This week I have two books that are worthy of mentioning. First, Brian Selznick’s Wonderstruck. The Invention of Hugo Cabret was one of the most surprising and beautiful books that I read back in 2007, and Wonderstruck is his follow-up in the same vein. Of the 629 pages in the book, over 450 of them are illustrations by the author, which means this thick, heavy book is not as daunting as it seems. This is the story of Ben and Rose, two children who live fifty years apart, yet whose lives magically intertwine. Both children are compelled to set out on quests after they discover puzzling clues, and although their stories are separate, Selznick weaves them together with words and pictures, and creates something astonishing and unique. If Wonderstruck is anything like Hugo Cabret, it is sure to be a wonderful experience for both children and adults.
Also new this week is The Taker by Alma Katsu. This is Ms. Katsu’s first novel, and it’s gotten quite a lot of attention already. From the book description: “On the midnight shift at a hospital in rural Maine, Dr. Luke Findley is expecting another quiet evening of frostbite and the occasional domestic dispute. But the minute Lanore McIlvrae—Lanny—walks into his ER, she changes his life forever. A mysterious woman with a past and plenty of dark secrets, Lanny is unlike anyone Luke has ever met. He is inexplicably drawn to her . . . despite the fact that she is a murder suspect with a police escort. And as she begins to tell her story, a story of enduring love and consummate betrayal that transcends time and mortality, Luke finds himself utterly captivated.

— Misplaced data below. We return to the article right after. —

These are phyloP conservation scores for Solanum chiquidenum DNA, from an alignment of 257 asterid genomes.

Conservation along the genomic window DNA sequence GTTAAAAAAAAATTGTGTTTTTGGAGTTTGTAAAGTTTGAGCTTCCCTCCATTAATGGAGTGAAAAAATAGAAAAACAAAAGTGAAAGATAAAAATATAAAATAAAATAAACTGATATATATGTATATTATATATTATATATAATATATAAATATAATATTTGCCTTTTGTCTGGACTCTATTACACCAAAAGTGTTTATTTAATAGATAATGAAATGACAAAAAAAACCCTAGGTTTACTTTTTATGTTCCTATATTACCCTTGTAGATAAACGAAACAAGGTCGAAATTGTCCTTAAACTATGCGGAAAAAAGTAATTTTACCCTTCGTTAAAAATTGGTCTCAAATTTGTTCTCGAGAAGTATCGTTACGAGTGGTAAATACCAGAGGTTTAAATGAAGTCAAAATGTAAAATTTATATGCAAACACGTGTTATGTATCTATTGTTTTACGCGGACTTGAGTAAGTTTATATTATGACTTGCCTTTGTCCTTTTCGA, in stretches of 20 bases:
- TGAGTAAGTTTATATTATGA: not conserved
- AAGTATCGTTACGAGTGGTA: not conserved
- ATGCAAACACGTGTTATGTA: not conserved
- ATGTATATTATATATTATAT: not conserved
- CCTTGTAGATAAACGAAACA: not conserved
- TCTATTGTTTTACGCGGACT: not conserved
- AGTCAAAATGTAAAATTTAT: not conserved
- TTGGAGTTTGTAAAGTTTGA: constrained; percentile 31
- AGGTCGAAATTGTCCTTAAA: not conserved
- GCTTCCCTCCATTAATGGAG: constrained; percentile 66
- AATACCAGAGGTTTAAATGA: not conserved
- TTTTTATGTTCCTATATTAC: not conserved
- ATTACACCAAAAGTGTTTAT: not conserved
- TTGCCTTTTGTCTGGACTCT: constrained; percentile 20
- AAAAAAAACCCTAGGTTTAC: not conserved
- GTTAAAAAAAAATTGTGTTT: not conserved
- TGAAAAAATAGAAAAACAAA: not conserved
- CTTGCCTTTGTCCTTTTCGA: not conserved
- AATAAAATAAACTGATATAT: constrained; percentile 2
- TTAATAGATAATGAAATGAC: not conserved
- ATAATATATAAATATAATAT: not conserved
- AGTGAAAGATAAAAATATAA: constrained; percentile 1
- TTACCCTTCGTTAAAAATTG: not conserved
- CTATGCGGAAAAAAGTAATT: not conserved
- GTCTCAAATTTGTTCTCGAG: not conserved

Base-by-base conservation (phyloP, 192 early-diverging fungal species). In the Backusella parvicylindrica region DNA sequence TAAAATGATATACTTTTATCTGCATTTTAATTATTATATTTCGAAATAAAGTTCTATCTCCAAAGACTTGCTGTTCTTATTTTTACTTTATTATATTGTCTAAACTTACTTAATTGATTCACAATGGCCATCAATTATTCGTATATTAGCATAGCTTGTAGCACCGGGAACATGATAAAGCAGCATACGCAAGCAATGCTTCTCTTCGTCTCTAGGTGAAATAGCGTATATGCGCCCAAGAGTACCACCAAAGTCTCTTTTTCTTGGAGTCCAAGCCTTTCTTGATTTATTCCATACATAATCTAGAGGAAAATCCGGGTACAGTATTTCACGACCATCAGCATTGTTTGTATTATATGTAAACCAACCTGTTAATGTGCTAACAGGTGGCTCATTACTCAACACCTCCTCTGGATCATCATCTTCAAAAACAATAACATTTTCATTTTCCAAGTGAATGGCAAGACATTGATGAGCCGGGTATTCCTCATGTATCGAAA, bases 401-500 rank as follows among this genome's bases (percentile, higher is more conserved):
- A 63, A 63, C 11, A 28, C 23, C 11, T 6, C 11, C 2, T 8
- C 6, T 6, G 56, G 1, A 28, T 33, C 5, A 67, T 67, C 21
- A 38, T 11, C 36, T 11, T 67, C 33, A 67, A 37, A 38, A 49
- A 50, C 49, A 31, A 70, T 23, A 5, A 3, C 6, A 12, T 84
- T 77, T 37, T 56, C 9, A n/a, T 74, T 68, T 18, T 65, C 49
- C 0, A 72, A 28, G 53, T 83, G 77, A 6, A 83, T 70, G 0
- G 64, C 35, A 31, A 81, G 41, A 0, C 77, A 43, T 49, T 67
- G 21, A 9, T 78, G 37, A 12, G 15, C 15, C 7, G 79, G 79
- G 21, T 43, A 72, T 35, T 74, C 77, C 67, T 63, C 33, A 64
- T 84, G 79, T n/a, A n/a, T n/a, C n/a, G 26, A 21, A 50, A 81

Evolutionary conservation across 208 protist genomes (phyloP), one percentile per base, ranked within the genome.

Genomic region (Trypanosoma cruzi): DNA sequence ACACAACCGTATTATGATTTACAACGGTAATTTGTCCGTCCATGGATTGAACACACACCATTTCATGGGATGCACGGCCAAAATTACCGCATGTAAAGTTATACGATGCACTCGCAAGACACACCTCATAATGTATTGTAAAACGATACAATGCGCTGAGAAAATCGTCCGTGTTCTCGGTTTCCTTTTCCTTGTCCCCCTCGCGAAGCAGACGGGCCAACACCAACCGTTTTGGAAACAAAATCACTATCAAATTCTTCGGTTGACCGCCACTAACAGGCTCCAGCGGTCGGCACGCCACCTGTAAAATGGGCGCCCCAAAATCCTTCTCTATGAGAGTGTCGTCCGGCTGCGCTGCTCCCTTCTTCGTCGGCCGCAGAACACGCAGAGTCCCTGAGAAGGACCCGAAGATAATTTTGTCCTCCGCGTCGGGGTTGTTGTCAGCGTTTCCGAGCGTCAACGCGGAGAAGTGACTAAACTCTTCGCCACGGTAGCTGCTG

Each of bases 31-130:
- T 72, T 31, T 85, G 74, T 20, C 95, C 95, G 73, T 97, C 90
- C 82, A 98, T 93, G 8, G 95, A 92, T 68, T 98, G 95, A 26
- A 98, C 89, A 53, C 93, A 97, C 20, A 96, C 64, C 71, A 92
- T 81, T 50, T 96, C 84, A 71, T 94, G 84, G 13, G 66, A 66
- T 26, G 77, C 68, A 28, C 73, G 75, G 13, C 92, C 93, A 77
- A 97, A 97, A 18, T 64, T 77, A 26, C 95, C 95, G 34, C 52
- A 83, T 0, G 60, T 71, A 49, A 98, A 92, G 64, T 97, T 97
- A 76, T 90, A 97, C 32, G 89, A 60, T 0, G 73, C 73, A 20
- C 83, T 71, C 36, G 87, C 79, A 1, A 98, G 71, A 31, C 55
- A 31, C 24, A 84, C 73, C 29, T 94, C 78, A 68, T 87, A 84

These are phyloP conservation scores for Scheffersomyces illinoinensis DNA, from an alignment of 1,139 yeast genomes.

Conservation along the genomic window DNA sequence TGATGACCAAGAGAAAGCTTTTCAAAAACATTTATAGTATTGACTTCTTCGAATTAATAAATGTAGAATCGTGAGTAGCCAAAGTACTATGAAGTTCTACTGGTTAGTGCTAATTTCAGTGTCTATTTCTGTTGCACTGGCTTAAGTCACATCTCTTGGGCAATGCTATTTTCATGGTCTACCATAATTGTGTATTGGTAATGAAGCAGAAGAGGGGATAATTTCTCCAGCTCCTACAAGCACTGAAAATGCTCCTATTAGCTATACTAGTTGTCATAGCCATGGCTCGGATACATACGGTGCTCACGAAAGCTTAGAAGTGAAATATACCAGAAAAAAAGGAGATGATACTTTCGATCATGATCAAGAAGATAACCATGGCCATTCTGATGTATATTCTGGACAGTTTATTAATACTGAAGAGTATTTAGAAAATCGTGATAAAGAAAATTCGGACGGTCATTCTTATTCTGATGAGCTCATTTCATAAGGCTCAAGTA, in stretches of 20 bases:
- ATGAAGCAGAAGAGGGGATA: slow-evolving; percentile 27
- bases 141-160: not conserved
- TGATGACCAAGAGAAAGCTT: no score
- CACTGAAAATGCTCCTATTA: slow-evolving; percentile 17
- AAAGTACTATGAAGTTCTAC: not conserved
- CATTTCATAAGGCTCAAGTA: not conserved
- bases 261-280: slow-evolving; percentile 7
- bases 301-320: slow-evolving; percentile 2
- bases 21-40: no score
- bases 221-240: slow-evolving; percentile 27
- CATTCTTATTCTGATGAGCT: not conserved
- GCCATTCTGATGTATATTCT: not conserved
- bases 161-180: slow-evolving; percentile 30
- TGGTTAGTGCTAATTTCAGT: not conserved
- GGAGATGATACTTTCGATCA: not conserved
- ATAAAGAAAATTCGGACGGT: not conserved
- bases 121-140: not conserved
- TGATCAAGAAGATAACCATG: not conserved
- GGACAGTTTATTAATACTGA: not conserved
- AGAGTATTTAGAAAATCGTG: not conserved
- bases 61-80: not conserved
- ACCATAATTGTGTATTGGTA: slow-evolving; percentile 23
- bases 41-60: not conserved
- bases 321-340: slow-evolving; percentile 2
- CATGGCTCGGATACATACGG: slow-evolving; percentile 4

Her impassioned account begins at the turn of the nineteenth century in the same small town of St. Andrew, Maine, back when it was a Puritan settlement. Consumed as a child by her love for the son of the town’s founder, Lanny will do anything to be with him forever. But the price she pays is steep—an immortal bond that chains her to a terrible fate for all eternity. And now, two centuries later, the key to her healing and her salvation lies with Dr. Luke Findley.
Part historical novel, part supernatural page-turner, The Taker is an unforgettable tale about the power of unrequited love not only to elevate and sustain, but also to blind and ultimately destroy, and how each of us is responsible for finding our own path to redemption.”